The Central Administration has a serious problem of priorities. While there are delays in the filling of vacant positions and a refusal to prioritise investments in additional APUO and SSUO positions, we can’t help but highlight a growing salary mass of senior and middle management positions. Between 2009 and 2016, the senior and middle management to students ratio has more than doubled from 9.8 per 10,000 students to 21.2 per 10,000 students.[1] If the Central Administration can justify budgeting a growing salary mass of senior and middle management positions, it can afford to allocate greater resources to hire key players that directly enhance the student experience: professors, librarians, and support staff.  
As is the case every year, the Central Administration ended its communication with a prelude to austerity by announcing that it was anticipating an operating fund deficit of $17.4 million. By adopting a budget on a modified cash basis[2] as opposed to a standard accounting basis,[3] the Central Administration is once again planning to withhold resources from faculties, the library, and student services. With more than half a billion dollars in cumulative surpluses since 2007 ($521.26 million precisely), the APUO is confident in the Central Administration’s ability to afford more tenure-track faculty, librarians, and support staff, a proposal widely supported by students and campus workers alike. However, our priorities are not reflected in the 2019-2020 University budget adopted by the Board of Governors, nor in the narrative promoted by the Central Administration.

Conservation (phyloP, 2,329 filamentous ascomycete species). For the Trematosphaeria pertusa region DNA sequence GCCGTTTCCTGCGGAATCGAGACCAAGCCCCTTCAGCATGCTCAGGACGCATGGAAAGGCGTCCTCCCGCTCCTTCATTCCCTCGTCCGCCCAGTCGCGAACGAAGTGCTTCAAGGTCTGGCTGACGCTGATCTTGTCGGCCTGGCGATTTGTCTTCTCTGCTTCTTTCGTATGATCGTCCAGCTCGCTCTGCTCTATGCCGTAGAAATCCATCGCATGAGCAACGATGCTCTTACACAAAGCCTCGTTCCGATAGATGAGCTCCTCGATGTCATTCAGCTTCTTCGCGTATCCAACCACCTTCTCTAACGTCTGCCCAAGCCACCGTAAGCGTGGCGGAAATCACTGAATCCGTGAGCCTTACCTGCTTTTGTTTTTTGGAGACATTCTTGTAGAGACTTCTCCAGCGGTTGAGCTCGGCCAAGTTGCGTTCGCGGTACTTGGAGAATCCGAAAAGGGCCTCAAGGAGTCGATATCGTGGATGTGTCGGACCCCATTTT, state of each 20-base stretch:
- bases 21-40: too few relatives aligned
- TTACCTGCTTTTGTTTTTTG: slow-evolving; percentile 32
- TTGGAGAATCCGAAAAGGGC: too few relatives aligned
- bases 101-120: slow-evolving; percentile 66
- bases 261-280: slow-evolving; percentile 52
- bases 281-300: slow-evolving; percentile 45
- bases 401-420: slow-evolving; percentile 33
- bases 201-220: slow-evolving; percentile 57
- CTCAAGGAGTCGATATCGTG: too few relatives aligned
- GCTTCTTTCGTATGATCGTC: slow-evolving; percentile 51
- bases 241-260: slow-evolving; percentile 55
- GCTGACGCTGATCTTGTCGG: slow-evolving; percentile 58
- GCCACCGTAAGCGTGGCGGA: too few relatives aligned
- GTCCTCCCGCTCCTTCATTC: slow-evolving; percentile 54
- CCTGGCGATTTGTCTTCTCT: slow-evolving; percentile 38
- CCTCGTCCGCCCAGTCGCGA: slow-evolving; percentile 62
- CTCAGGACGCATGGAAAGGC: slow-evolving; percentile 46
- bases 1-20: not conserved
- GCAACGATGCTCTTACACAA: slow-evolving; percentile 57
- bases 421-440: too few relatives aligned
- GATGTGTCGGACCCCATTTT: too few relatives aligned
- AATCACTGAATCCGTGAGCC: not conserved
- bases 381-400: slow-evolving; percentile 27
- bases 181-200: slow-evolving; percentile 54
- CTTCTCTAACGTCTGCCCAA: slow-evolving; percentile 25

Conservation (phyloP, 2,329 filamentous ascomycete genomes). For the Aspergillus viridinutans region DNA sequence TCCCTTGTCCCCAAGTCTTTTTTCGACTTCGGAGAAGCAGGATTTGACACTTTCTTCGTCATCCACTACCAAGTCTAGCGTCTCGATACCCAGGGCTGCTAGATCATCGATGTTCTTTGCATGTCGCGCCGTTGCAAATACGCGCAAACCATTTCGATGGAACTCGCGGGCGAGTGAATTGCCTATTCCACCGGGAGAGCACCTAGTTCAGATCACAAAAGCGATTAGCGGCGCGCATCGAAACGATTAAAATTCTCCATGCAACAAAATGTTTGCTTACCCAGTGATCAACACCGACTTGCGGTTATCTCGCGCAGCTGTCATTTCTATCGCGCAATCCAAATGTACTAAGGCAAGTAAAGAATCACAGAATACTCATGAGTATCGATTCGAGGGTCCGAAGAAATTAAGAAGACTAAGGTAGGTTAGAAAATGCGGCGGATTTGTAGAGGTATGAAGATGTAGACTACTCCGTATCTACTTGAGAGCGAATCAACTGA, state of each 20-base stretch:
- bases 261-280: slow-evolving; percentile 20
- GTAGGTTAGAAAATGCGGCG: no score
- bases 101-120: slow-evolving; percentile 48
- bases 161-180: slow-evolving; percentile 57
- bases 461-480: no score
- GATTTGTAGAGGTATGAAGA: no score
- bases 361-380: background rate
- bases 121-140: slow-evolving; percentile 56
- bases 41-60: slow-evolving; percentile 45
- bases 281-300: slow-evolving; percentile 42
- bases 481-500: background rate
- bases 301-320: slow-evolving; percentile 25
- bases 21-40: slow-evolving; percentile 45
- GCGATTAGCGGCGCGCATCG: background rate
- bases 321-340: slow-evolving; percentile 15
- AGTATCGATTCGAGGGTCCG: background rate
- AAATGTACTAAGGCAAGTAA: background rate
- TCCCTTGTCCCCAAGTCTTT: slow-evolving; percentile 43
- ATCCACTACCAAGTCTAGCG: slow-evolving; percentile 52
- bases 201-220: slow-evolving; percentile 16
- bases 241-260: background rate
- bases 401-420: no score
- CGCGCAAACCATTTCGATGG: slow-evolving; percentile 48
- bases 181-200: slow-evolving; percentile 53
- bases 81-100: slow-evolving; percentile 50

University of Ottawa surpluses/deficits

Financial Statements (SAB)
Modified Cash Basis Standard Accounting Basis (SAB)
2016-2017 financial year

$4.9M operating deficit
$16M surplus $48.6M surplus
2017-2018 financial year

$4.6M operating deficit
$15M surplus $69.8M surplus
2018-2019 financial year

Balanced (operating) 
Not published $91.8M surplus
2019-2020 financial year

$17.4M operating deficit
$22.2M surplus To Be Determined

These consecutive financial surpluses coupled with our increasingly challenging working conditions underscore the need for a more collegial governance model at our institution. It is our view that the Board of Governors, which is mostly made up of external appointees, is out of touch with the reality faced by students and campus-workers. Students, professors, librarians, and support staff have for years demanded greater resources with the aim of improving our educational and research outcomes, and to improve the overall student experience. However, through our current governance model, the priorities of key University stakeholders are overlooked. 
For your information, here are a few references to past communications sent by the Central Administration announcing austerity measures: